I was watching Rear Window last night (yes, for the five hundredth time), and I was knocked out once again by the elegance and perfection of Miss Grace Kelly in that movie. I won't even say that I'm a huge Grace Kelly fan, but in Rear Window she epitomizes Hitchcock's icy, idealized blonde. When she comes into Jimmy Stewart's apartment in that fabulously impractical black and white evening gown, with dinner from 21, and says, "From top to bottom. . . Lisa. . . Carol. . . Fremont," you can't help but think, "Oh, yes, I want to look just like that, and be urbane and sophisticated and blonde and gloriously dressed." She already has princess written all over her.
Yes, the plot of the movie is wonderful. Jimmy Stewart is fantastic. Thelma Ritter is even better. There is suspense and love and humor and voyeurism galore. It's one of Hitchcock's best movies, and I could write fifty paragraphs on why. But, when you watch it next time or for the first time (lucky you, if it's for the first time), focus on Grace Kelly, the way she moves, the way she speaks, the way she lounges across a sofa. Somehow, she manages to be icy blonde and emotionally warm simultaneously.
Once you get past the beautiful Edith Head costumes, notice her accessories. They're mostly spare and elegant: a gold link bracelet with one large dangling charm, an elegant hat with a bit of veil, and pearls. In nearly every scene, Grace wears pearls. While part of this was probably due to the de rigeur of wearing a string of pearls in the fifties, even when vacuuming, another explanation for the pervasiveness of pearls could be that few things in fashion are as appropriate and elegant as pearls. Of course Lisa Fremont always wears them; put on a simple triple strand with any dress, and you are accessorized for the day. You can go to work, a luncheon, dinner at 21, dancing after, and unravel a murder with your invalid boyfriend before dawn. Pearls truly are universally elegant.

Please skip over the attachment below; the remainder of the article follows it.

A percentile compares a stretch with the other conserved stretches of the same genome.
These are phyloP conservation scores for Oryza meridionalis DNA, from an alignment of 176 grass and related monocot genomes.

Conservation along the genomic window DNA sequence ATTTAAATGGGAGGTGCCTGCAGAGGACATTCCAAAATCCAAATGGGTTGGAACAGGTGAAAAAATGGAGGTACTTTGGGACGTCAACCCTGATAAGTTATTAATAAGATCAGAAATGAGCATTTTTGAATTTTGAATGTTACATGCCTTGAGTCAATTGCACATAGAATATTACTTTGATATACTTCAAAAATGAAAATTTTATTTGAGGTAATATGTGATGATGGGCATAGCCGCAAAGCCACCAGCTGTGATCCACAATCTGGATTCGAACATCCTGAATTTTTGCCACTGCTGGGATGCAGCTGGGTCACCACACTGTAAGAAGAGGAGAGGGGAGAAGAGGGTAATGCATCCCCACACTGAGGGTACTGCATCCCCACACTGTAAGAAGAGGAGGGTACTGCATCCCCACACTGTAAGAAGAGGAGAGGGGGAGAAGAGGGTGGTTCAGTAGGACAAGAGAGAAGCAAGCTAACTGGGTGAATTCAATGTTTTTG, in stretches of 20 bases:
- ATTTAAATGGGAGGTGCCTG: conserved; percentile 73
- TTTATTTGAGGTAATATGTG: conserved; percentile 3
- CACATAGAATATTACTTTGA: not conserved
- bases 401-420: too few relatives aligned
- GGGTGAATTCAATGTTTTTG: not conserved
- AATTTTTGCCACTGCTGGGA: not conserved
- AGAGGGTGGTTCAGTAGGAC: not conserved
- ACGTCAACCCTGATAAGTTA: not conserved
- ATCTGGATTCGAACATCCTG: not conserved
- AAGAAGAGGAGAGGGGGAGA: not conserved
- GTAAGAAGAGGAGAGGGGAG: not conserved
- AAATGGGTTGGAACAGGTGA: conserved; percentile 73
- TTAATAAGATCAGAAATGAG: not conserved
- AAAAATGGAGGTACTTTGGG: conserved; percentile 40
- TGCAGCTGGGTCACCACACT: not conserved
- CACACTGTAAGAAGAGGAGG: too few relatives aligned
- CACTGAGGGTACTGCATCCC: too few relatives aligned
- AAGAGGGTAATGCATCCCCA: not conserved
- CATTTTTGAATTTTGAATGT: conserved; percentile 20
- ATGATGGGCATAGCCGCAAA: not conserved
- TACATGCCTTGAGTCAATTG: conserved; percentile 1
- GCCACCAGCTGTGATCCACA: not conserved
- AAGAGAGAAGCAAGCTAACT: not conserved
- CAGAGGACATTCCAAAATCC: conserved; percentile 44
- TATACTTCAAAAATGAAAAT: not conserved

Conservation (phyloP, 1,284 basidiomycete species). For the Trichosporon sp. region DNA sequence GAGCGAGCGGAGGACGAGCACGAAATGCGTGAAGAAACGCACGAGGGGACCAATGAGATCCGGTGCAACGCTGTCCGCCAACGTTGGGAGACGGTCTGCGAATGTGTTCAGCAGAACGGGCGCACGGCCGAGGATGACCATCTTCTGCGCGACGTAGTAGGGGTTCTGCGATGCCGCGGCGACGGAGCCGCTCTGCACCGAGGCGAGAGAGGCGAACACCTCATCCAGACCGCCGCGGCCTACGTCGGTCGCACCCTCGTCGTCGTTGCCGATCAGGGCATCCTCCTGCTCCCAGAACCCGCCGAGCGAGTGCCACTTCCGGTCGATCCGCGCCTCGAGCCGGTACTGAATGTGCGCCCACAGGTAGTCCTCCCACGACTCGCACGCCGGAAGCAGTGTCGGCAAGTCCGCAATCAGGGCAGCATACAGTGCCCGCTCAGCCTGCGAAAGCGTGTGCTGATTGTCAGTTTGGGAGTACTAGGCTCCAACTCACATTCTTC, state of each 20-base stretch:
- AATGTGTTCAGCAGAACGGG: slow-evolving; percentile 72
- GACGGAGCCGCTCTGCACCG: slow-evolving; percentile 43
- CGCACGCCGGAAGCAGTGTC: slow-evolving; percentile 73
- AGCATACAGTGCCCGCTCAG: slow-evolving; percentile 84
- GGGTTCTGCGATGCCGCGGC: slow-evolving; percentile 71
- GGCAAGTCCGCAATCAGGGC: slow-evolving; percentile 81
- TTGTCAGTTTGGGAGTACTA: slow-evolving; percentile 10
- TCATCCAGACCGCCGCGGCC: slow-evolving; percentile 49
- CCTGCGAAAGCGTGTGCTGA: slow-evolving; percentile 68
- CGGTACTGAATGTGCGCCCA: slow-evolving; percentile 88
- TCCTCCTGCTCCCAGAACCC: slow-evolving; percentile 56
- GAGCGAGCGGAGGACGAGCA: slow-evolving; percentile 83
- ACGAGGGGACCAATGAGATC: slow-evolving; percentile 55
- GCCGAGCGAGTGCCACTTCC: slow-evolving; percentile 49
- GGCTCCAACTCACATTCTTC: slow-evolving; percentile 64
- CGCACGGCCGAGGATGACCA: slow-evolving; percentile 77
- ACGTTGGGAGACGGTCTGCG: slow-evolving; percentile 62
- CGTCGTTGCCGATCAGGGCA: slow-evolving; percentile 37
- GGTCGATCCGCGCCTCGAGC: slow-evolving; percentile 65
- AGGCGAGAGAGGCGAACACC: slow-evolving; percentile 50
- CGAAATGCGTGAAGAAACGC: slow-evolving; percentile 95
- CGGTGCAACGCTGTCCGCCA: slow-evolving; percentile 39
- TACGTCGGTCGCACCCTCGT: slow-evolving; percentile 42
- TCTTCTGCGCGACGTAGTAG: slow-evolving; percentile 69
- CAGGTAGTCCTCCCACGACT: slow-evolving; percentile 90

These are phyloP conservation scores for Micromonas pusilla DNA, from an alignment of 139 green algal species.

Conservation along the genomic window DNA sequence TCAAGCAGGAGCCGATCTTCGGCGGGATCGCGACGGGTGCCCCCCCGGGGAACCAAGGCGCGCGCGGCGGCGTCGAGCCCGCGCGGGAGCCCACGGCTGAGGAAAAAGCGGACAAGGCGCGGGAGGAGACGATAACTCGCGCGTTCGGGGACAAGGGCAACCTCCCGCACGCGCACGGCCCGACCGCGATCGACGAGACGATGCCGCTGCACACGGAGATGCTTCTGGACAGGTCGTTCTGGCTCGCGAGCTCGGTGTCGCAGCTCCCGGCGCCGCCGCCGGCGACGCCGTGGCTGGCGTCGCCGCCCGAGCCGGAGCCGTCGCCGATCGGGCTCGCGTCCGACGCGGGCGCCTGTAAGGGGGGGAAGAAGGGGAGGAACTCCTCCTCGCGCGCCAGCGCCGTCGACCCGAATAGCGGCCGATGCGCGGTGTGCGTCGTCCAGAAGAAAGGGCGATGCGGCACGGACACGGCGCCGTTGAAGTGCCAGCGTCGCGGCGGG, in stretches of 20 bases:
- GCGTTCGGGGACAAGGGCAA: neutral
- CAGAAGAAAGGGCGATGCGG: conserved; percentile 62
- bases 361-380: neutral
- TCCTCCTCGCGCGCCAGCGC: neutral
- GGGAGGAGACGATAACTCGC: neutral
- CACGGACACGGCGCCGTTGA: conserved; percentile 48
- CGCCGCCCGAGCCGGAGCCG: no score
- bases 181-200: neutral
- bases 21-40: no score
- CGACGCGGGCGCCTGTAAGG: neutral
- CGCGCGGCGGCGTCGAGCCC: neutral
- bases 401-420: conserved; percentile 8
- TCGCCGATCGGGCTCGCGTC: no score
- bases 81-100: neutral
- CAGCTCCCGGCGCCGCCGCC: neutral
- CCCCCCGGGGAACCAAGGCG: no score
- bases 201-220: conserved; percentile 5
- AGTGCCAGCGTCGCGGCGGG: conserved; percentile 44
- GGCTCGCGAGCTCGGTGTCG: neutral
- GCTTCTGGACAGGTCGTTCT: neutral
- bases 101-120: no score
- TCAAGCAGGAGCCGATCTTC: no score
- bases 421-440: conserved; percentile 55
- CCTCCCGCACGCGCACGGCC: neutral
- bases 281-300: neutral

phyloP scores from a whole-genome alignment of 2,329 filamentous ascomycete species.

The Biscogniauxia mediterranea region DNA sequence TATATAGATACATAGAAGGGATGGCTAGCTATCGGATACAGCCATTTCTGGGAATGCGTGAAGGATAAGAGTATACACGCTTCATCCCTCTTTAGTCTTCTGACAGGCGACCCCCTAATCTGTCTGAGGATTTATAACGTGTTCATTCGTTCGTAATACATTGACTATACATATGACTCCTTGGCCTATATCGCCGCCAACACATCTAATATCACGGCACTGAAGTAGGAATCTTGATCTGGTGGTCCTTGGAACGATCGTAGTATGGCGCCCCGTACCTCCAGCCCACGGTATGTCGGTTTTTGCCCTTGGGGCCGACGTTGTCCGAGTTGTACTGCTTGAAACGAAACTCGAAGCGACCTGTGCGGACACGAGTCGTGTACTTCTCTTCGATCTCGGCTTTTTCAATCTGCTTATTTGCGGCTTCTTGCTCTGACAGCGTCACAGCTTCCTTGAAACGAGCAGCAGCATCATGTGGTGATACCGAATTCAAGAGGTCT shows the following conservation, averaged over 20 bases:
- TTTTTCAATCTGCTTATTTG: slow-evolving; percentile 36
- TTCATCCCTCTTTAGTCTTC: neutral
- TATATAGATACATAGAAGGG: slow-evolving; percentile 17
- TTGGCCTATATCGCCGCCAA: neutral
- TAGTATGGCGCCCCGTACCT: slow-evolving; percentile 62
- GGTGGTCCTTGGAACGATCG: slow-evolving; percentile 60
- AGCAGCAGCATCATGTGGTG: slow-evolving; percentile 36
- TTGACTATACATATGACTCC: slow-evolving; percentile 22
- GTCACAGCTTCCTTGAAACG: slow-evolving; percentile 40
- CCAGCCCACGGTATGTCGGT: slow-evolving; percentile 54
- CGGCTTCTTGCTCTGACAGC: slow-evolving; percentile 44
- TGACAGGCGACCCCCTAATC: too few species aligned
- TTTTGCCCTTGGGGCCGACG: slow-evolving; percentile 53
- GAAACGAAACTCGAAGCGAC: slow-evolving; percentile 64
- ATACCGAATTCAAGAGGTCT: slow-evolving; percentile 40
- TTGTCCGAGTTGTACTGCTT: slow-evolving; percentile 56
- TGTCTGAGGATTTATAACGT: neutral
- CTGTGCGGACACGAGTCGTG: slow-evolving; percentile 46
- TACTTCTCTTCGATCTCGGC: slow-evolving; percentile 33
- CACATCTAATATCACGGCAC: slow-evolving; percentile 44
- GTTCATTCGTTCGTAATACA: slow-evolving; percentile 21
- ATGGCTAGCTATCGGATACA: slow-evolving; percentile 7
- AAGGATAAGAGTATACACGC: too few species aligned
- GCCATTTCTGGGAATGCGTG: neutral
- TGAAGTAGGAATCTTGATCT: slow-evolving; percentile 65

I buy pearls all the time when I go bead shopping, different colors and shapes, freshwater, button, potato, the more inexpensive glass pearls. Yet, I never seem to have any, because I use them all up immediately. Whenever I want to add a bit of elegant, sweet gleam to a piece, I add pearls. Whenever I want a piece to look richer, I add pearls. Whenever I want to break up too much shine from too many crystals, I add pearls. They accentuate any color of metal, any color of glass, any pendant. The painted jasper pendant at the top of this post--while I doubt Miss Grace Kelly would have ever worn it--offers a great example of how the understated sheen of pearls can change the feel of any piece of jewelry. They add lavishness and class to the necklace.
I remember, in high school, I had three favorite pieces of jewelry. My mother's strand of graduated pearls that she wore in her senior high school picture, a strand of pink pearls that I got for my fifteenth birthday, and an opera length strand of gray pearls that I bought at the Limited and wore, knotted, with everything. I still have all three pieces. Later came the skulls and vintage rhinestones and moons and stars, but I wore them with pearls. And now, whether I'm getting dressed to go out, or laying out a new piece of jewelry on my bead board, I reach for the pearls.
Few of us will ever reach the level of Miss Grace Kelly, aka Lisa Carol Fremont, in Rear Window, but, if we put on some pearls before heading out, whether the lushness of cultured pearls, the sweetness of freshwater pearls, or the less expensive but still lovely glass pearls, we can add a bit of elegance to every day. And couldn't every day use a bit more elegance?
Just beware of the unspeakable activities of the fellow in the apartment behind you!
imdb link to Rear Window: